(CBS/AP) ST. PAUL, MINN. - Minnesota lawmakers must have a beef with fat people who blame fast food restaurants for their weight problem.
How else to explain the passage of the "cheeseburger bill?" That's what people are calling the bill - just passed by a state House panel - that would block super-sized consumers from suing fast-food chains and other food companies for their weight problems.Continue »
(CBS) Is help finally on the way for doctors looking for a way to diagnose autism in infants?
Scientists in Boston say they've come up with the beginnings of a noninvasive diagnostic test - one that spots abnormal brain waves that suggest increased risk for the debilitating neurological disorder.Continue »
(CBS) - How about a cheese sandwich? In some parts of the country, that may be the only option for public school students unable to afford school lunches. With budget cuts and a down economy, many school districts are offering bare-bones "alternative" lunches as a way to balance their budget.Continue »
(CBS/AP) YouTube is supposed to be the place for piano-playing kittens and college hijinks, but a disturbing new trend - young people cutting into their own flesh - is attracting million of viewers and becoming a growing concern for therapists that treat self mutilators, also known as "cutters."Continue »
(CBS/AP) - Two languages may be better than one when it comes to protecting your brain from Alzheimer's disease, recent research suggests.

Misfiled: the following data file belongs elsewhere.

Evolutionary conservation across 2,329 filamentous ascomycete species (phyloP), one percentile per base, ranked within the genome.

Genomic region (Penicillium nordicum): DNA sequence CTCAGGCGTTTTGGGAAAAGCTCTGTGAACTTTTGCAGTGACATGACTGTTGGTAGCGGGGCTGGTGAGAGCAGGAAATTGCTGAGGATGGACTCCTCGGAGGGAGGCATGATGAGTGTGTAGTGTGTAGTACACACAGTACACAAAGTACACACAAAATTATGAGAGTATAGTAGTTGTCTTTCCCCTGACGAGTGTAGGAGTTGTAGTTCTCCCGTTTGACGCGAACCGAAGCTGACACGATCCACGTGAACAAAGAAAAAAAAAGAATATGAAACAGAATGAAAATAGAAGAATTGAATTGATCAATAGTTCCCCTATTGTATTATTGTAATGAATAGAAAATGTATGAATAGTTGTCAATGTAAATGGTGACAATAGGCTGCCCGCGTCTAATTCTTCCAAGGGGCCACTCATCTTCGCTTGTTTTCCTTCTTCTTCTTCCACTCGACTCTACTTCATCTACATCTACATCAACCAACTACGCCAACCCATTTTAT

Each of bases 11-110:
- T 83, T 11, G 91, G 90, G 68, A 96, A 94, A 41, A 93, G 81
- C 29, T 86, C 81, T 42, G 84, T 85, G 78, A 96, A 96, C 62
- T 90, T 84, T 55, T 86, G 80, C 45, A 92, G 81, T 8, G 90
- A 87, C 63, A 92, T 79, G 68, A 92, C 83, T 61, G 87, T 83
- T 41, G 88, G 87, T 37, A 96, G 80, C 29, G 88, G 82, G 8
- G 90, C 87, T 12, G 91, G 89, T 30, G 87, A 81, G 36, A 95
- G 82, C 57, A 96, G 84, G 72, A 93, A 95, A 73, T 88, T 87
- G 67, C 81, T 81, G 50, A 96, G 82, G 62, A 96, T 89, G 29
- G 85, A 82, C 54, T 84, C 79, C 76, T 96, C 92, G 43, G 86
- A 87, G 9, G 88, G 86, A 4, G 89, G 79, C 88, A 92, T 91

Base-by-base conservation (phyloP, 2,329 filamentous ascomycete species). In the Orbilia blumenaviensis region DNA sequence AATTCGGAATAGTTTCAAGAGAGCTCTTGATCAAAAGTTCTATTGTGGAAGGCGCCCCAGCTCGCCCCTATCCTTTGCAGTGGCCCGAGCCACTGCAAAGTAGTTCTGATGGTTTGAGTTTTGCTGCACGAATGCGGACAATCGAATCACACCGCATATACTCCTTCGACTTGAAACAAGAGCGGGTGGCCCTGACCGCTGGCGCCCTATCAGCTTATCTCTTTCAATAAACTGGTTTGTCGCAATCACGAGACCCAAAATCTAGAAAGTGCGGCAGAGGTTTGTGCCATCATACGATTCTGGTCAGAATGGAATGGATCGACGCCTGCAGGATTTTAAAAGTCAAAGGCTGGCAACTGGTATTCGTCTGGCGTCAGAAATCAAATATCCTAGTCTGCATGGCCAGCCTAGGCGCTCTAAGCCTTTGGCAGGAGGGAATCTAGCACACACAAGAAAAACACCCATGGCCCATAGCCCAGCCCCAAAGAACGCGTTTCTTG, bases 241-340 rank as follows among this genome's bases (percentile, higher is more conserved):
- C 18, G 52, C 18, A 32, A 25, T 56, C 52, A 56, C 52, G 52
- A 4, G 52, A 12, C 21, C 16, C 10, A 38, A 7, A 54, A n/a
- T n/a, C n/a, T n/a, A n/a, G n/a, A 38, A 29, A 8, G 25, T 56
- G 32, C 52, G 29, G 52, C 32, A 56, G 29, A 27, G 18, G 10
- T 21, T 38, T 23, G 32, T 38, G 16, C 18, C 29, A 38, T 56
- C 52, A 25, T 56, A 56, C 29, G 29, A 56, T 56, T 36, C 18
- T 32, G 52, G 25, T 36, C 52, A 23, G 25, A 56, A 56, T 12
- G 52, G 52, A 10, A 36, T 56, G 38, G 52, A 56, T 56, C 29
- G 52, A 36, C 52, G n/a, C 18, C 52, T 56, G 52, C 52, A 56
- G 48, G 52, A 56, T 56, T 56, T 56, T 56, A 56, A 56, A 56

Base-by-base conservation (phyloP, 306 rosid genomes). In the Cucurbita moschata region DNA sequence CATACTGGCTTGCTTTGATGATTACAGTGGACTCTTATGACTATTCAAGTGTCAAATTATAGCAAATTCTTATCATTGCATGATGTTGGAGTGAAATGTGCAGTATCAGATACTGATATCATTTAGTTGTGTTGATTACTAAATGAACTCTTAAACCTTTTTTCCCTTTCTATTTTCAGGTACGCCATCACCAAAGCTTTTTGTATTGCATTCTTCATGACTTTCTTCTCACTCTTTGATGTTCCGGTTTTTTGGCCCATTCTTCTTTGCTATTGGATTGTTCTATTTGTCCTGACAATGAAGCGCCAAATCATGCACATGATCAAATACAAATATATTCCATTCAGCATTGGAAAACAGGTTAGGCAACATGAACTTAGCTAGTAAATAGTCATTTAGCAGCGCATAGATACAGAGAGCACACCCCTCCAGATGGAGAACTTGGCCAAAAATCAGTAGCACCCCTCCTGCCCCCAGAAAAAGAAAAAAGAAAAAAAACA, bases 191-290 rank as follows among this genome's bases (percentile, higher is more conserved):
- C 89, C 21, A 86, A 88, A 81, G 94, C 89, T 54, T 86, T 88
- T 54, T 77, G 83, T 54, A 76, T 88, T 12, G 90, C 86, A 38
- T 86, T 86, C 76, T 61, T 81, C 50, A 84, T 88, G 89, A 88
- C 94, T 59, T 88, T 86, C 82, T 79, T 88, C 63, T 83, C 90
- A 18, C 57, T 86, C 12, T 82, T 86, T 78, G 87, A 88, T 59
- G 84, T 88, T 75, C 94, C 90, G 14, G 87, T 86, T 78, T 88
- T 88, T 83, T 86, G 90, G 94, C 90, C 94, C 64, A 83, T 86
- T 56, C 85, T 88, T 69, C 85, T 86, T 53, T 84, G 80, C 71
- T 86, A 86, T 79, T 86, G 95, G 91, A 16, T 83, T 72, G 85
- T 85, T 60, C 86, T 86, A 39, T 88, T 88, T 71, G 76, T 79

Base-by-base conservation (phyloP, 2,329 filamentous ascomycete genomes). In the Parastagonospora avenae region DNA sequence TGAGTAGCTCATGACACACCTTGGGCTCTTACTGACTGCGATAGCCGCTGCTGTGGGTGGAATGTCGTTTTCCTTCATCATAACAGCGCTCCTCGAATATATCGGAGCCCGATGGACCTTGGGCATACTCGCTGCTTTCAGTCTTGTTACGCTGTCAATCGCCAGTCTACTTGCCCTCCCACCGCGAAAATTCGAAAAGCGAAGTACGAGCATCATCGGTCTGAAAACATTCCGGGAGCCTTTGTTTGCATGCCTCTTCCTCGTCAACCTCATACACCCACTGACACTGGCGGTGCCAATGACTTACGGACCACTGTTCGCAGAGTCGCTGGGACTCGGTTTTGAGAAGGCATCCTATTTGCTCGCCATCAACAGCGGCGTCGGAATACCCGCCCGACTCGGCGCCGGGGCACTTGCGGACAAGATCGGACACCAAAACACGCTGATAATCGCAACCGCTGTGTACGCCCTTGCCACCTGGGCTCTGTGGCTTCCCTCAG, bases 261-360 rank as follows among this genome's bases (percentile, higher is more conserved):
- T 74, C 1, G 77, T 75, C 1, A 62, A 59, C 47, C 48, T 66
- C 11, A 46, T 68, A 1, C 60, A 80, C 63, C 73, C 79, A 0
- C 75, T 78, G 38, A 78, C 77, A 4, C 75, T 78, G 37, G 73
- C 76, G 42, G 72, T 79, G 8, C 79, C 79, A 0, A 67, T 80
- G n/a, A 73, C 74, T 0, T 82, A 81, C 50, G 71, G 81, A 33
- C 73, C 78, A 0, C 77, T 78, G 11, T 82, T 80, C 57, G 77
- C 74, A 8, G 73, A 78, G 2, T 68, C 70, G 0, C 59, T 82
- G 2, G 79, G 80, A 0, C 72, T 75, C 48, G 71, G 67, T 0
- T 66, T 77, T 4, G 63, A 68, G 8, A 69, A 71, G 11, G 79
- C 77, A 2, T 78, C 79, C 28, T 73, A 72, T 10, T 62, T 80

The research focuses mostly on people who are truly bilingual and have been for many years, but scientists say learning a new language later in life might help.Continue »
(CBS) Breasts are suddenly a controversial topic in Washington, and political moms seem to be milking the debate for all it's worth.
As part of her campaign to reduce childhood obesity, Michelle Obama has become a strong advocate for breast-feeding, particularly among African-American women. Given the broad agreement among doctors that breast milk beats formula for infants, you might think nothing would be less controversial.
You'd be wrong.Continue »
(CBS/AP) It was a migraine. That's what doctors say triggered TV reporter Serene Branson's unsettling on-air speaking gaffe while covering the Grammys last Sunday.
The TV reporter said she was terrified when it happened and knew right away something was wrong.
"Well, a very heavy burtation tonight," she said, before falling into complete gibberish.Continue »
(CBS/AP) They're small, but they may reveal big secrets about diabetes and cancer.
Ecuadoreans with a certain type of dwarfism almost never get either disease, and scientists think the mutant gene that stunts their growth may also block cell changes that lead to diseases of aging.Continue »
(CBS/AP) Is Miguel Cabrera hitting the bottle again? The Detroit Tigers slugger was arrested in Florida on Wednesday on suspicion of drunk driving, perhaps proving that even superstars are not immune from the twin dangers of alcohol abuse and drunk driving.Continue »
(CBS) Pat Williams, the senior vice president of the Orlando Magic basketball team, is hoping doctors can put a slam dunk on what's ailing him - a lesser known cancer called multiple myeloma.
The disease isn't curable but is treatable - and Williams says he's ready to fight.Continue »
(CBS/AP) WASHINGTON - Scott Brown isn't just a U.S. senator. He's also a survivor. The Massachusetts Republican says in a new book that he was sexually abused by a camp counselor and physically abused by his stepfather.
He said Wednesday that he hopes his story will inspire others to overcome similar challenges.
"My book is about overcoming obstacles," Brown said in a statement. "The physical and sexual abuse is in my book. It's a part of my life, but it certainly isn't the only part of my life story which I tell."Continue »